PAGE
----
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The Spirit Rover’s Big Discovery

Article written: 13 Dec , 2007
Updated: 26 Dec , 2015
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Amazingly, the two Mars rovers, Spirit and Opportunity, have been working diligently on the surface of the Red Planet for almost four years now. So far, Opportunity has grabbed most of the spotlight, finding evidence for past water on Mars within months after landing on the smooth plains of Meridiani Planum. While Spirit has been working just as hard, if not harder, climbing hills and traversing the rocky terrain of Gusev Crater, she hasn’t yet caused quite the stir that her twin has. But now, a recent discovery by Spirit at an area called Home Plate has researchers puzzling over a possible habitat for past microbial organisms.

What Spirit found is a patch of nearly pure silica, a main ingredient in window glass.

“This concentration of silica is probably the most significant discovery by Spirit for revealing a habitable niche that existed on Mars in the past,” said Steve Squyres, principal investigator for the rovers’ science payload.

The silica could have been produced from either a hot-spring type of environment or another type of environment called a fumarole, where acidic steam rises through cracks in the planet’s surface. On Earth, both of these types of environments teem with microbial life.

“The evidence is pointing most strongly toward fumarolic conditions, like you might see in Hawaii and in Iceland,” said Squyres. “Compared with deposits formed at hot springs, we know less about how well fumarolic deposits can preserve microbial fossils. That’s something needing more study here on Earth.”

Squyres said the patch that Spirit has been studying is more than 90 percent silica, and that there aren’t many ways to explain such a high concentration. One way is to selectively remove silica from the native volcanic rocks and concentrate it in the deposits Spirit found. Hot springs can do that, dissolving silica at high heat and then dropping it out of solution as the water cools. Another way is to selectively remove almost everything else and leave the silica behind. Acidic steam at fumaroles can do that. Scientists are still assessing both possible origins.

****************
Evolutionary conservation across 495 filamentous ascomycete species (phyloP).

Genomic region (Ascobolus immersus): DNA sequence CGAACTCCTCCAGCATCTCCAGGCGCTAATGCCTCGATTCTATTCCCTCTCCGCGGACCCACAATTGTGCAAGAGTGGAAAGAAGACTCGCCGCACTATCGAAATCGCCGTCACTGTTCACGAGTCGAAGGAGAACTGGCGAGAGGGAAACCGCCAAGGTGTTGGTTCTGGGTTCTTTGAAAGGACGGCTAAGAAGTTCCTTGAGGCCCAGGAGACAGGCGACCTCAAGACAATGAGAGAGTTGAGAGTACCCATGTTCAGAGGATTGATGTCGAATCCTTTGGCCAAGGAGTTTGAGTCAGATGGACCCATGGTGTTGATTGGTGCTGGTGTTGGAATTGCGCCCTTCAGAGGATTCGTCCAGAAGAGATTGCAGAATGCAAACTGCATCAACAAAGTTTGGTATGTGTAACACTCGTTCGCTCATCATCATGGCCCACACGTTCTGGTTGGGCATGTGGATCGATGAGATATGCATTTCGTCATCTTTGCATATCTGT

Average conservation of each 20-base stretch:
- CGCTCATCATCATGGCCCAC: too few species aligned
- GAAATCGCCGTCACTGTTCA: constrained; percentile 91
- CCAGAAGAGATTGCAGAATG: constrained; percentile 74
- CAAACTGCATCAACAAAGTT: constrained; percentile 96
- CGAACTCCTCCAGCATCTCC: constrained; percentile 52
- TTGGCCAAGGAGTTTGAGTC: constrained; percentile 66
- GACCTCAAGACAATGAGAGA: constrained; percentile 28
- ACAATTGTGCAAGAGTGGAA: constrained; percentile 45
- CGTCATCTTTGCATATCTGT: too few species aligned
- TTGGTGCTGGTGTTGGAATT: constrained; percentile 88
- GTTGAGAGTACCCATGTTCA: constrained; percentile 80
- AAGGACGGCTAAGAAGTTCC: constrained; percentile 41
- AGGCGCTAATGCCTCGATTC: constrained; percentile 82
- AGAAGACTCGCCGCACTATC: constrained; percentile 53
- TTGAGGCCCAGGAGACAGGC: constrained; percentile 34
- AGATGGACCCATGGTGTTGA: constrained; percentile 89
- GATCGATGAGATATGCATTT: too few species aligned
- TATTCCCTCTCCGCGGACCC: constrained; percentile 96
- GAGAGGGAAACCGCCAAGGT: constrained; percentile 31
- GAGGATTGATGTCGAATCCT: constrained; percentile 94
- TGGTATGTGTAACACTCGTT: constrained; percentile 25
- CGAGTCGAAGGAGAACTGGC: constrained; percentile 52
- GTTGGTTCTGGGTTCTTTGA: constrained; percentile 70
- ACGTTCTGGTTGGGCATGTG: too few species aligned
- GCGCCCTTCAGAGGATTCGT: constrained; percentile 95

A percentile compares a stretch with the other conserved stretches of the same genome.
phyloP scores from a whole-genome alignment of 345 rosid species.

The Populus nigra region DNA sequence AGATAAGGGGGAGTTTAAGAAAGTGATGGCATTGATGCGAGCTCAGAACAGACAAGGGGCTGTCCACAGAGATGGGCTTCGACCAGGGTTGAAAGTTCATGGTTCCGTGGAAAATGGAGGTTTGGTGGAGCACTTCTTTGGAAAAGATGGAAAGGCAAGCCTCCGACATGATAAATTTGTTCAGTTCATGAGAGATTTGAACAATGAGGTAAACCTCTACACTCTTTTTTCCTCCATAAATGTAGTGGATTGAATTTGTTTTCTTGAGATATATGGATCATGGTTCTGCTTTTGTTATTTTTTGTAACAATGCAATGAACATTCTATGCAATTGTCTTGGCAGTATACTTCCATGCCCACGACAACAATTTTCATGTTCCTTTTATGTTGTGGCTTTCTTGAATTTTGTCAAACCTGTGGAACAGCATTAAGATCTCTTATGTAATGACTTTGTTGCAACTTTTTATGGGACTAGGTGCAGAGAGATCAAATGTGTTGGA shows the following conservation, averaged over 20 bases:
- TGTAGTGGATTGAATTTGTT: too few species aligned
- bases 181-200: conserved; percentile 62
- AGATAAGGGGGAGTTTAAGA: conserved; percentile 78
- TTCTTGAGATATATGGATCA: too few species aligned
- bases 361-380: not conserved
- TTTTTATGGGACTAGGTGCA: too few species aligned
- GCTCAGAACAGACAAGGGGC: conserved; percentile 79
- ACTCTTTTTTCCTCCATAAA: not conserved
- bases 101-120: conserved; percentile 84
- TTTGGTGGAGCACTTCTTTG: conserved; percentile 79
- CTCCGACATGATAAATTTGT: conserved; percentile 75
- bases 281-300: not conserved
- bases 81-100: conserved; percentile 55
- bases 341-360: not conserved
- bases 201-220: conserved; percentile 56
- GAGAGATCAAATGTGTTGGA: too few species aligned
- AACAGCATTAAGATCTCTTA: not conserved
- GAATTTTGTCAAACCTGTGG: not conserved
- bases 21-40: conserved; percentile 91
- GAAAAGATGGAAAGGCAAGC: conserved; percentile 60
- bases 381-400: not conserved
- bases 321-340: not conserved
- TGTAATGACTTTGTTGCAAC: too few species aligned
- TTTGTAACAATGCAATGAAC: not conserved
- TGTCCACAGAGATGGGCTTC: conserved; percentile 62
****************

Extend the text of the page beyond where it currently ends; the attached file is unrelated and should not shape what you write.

One reason Squyres favors the fumarole story is that the silica-rich soil on Mars has an enhanced level of titanium. On Earth, titanium levels are relatively high in some fumarolic deposits.

Meanwhile both rovers are hunkering down for another winter season on Mars. Spirit’s solar panels are currently coated with dust from the huge dust storm the rovers endured this summer, and Spirit will need to conserve energy in order to survive the low light levels during the winter.

“The last Martian winter, we didn’t move Spirit for about seven months,” said John Callas, project manager for the rovers. “This time, the rover is likely to be stationary longer and with significantly lower available energy each Martian day.”

I’m keeping my fingers crossed for another solar panel cleaning windstorm event, which has happened previously, giving the rovers a boost in power.

Original News Source: Jet Propulsion Laboratory News Release

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7 Responses

  1. Taylor Cahill says

    Anyone know why they didn’t install a brush or blower on-board to dust off the cells? Windex next time?

  2. the_nthian says

    …or park it at a stop light downtown.

  3. parascience says

    Because then they wouldn’t have an excuse to hit the tax payers up for a grant to send yet another probe in the future. Don’t you know anything about how science works? 😛

    This is also known as ‘The Microsoft Strategy’

  4. Robertcr5 says

    The rovers were designed to work for only 90ish days.

    A bigger question is (since the rover design is so good and durable) why isn’t NASA seeding the surface of Mars with hundreds of the things?

  5. Mark says

    Comment for parascience–the pennies we spend on unmanned space exploration produce a huge return on investment in technological innovation and an increased understanding of the universe. Did you notice that Congress approved another $70B for the war in Iraq today?

  6. John Anderson says

    In an interview on NPR a couple of years ago, Steve Squyres was asked why they didn’t have “windshield wipers” on the solar cells. He said they had considered it, but the extra weight would have cost too much. There is always a tradeoff between weight and cost in spacecraft launches.

  7. sam anderson says

    this is amazazing

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